While the square was present in Jacques Hurtubise’s work in 1967, the artist would only fully adopt it as a primary structural element in the 1970s, most notably in his large polyptychs composed of small canvases of equal height and width. Eventually, however, this geometric shape would be relegated to the background, and by 1977 it played only a supporting role, serving as a phantom grid underpinning the linear motifs and chromatic contrasts that dominate the otherwise neutral pictorial space, as is the case with Tawagamie (1977). Combining impulse and rigour, the paintings that evolved from this approach multiplied the splash motif, portraying it from multiple angles, a controlled spatter frozen in a movement of torsion, slipping and falling. During this period, references to landscape are accompanied by a liberation of line and form, which, once diluted by the flow of the acrylic and defined by the smeared charcoal, are marked by precise gestures—by this blazing paint and its attractive power. Lorna Farrel‑Ward states, “A variety of tones and shifting volumes combine with an opening of some areas and blurring of others. The energy and binding of forms into a balanced compositional structure [. . .] is due to an assimilation of experience and skill of paint handling. I feel some of his best work can be seen in this period.”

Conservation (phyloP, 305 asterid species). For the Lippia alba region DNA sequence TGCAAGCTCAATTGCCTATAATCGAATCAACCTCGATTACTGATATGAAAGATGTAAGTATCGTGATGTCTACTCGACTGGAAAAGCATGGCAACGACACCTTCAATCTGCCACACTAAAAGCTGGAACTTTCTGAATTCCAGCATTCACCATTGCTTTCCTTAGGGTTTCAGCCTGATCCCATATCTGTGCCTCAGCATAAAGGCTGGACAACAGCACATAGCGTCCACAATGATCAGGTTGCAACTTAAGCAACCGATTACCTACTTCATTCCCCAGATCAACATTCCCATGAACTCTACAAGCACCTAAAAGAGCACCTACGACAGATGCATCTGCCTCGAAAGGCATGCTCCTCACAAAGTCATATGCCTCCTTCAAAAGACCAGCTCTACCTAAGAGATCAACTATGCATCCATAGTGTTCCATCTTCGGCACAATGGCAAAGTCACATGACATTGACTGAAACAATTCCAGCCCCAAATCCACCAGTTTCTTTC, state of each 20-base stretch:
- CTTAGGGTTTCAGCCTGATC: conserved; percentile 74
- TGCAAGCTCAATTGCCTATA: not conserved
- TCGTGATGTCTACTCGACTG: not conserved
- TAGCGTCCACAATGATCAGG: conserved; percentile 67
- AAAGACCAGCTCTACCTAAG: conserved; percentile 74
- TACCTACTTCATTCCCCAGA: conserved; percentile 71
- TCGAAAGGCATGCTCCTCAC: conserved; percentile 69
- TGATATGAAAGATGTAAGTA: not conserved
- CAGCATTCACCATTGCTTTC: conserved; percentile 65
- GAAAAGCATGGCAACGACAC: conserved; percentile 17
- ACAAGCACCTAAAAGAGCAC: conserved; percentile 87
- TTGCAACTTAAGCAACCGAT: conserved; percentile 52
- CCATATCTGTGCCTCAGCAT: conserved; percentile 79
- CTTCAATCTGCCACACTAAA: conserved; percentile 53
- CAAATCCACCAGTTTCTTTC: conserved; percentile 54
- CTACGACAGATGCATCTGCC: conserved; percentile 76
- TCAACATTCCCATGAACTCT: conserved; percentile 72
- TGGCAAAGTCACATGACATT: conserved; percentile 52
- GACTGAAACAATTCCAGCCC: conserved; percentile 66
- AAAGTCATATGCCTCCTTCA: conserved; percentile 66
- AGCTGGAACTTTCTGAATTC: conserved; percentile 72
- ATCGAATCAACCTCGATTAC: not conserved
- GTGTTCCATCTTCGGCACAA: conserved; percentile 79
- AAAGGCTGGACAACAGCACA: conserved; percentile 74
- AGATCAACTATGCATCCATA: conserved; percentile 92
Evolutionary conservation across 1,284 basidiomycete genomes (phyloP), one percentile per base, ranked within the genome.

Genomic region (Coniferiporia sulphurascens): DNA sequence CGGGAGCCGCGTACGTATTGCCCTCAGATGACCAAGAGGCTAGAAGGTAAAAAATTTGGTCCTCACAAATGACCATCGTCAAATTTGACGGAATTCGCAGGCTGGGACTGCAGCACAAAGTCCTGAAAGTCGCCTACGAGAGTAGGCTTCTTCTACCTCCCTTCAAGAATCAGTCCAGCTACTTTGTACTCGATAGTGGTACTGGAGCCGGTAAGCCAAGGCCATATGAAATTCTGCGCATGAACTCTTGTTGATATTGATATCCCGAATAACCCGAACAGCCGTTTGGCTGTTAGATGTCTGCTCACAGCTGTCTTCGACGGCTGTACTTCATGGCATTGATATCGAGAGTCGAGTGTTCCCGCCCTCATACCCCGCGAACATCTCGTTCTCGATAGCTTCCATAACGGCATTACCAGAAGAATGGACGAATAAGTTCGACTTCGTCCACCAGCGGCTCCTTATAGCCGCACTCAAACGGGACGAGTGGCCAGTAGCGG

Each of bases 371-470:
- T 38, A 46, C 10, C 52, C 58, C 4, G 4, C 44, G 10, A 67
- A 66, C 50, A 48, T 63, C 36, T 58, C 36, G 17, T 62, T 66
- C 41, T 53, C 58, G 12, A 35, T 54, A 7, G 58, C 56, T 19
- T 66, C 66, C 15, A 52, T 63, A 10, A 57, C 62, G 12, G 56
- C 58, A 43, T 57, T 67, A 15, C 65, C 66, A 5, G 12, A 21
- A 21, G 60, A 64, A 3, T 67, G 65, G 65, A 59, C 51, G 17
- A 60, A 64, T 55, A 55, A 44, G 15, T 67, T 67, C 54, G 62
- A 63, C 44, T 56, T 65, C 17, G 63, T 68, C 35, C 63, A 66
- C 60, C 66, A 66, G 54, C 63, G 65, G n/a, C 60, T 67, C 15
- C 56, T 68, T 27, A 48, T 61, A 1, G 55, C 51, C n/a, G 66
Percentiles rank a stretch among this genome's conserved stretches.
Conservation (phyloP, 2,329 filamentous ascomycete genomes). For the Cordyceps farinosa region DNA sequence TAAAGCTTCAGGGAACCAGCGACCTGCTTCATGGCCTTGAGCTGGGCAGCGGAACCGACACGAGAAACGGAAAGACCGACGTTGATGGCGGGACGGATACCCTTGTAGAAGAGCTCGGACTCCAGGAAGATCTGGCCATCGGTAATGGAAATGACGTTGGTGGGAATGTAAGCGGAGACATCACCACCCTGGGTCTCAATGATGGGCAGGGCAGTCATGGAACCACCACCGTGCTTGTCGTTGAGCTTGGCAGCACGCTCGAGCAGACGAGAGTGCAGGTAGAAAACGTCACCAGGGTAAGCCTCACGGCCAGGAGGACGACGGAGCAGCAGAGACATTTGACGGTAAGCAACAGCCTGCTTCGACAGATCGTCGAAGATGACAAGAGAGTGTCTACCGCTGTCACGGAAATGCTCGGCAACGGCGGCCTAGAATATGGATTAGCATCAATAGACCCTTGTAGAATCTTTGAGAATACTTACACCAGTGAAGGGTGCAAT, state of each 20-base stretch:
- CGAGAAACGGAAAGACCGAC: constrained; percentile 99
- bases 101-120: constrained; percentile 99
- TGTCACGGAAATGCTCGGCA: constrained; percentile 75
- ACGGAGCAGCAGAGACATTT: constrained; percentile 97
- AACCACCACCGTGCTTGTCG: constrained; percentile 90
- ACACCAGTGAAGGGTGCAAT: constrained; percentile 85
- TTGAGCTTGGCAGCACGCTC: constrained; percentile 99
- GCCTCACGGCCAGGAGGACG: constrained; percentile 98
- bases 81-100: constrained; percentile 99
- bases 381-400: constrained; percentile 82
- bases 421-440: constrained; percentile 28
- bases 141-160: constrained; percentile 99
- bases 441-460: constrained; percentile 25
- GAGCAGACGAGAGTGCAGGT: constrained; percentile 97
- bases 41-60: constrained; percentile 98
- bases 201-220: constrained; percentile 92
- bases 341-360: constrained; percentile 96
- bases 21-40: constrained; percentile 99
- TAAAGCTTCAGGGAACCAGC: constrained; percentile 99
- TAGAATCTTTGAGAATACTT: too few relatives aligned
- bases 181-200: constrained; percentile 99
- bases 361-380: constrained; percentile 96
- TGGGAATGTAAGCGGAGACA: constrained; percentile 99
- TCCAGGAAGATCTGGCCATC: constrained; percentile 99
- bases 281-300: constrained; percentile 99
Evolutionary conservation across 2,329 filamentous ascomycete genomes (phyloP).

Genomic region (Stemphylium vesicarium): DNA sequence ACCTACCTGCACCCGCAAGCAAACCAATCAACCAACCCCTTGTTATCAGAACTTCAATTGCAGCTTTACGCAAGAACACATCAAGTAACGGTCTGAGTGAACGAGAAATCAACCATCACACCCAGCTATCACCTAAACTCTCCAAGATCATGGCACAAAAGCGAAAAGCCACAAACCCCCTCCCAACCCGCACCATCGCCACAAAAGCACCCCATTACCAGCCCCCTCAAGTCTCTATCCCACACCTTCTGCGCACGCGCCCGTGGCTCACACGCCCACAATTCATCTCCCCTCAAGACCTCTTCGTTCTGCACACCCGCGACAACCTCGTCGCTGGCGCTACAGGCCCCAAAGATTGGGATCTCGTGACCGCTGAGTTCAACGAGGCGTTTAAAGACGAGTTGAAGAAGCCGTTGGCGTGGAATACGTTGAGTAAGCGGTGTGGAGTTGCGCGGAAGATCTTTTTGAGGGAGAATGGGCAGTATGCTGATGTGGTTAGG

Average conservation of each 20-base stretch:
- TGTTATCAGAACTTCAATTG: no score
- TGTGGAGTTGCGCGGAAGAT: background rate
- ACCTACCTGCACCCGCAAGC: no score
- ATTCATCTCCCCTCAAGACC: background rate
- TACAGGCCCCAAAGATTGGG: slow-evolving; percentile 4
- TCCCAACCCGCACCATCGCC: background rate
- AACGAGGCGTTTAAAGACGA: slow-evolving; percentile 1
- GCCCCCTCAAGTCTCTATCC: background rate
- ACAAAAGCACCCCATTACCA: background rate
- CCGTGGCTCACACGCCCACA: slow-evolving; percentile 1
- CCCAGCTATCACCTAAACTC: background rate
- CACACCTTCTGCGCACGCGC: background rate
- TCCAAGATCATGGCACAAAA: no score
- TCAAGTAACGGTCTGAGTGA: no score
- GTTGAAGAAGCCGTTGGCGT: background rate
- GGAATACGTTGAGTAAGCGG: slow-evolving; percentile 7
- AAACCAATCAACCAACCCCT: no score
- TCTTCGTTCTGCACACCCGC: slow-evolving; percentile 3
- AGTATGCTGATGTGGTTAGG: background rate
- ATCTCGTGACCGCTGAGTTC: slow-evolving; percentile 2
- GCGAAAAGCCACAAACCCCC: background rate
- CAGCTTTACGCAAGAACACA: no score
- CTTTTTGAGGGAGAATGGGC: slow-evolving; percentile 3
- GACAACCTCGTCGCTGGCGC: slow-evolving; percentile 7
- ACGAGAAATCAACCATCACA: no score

Hurtubise made painting itself his primary focus, abstracting his subject matter in nervous, repetitive gestures, and imitating the landscape motif without rendering it in a figurative language. Losing none of their fluidity, the forms contrast subtly with the grid produced by the juxtaposed canvas squares. The notion of grass, of flame, and of the splash is supplanted by the actual medium, docile and rebellious at once; the “real” landscape is absorbed behind these oranges, pinks, and blacks. That is to say, figuration steps away, yielding its place to pure, uncompromised energy. A high‑tension painting, a pièce de résistance from an oeuvre of a power not often seen, Tawagamie resonates like the name of an imaginary land, much like Tamiami (1976), Tamazonie (1977), Tapocalips (1978), or Talaska (1979).
Tawagamie was part of a travelling exhibition from 1981 to 1982, entitled Jacques Hurtubise. Recent Works / OEuvres récentes, initiated by the Art Museum and Gallery of California State University in Long Beach (curator: Mary‑Venner Shee). The exhibition circulated through France, England, Belgium, and Canada.
Hurtubise was born in Montreal in 1939. He studied drawing, sculpture, and etching at the École des beaux‑arts de Montréal between 1956 and 1960 under Albert Dumouchel and Alfred Pellan, whose teachings are palpable in his work. After receiving the Max Beckmann Scholarship in 1960, Hurtubise left for New York, where he discovered new sources of inspiration, In 1967, he represented Canada alongside Jack Bush at the 9th São Paulo Biennial in Brazil. In the early 1970s, he had his first touring exhibition with catalogue, shown at the Musée du Québec (1972) and the Musée d’art contemporain de Montréal (1973). He was the recipient of the Victor Martyn Lynch‑Staunton Award in 1992, and the prix Paul‑Émile‑Borduas in 2000.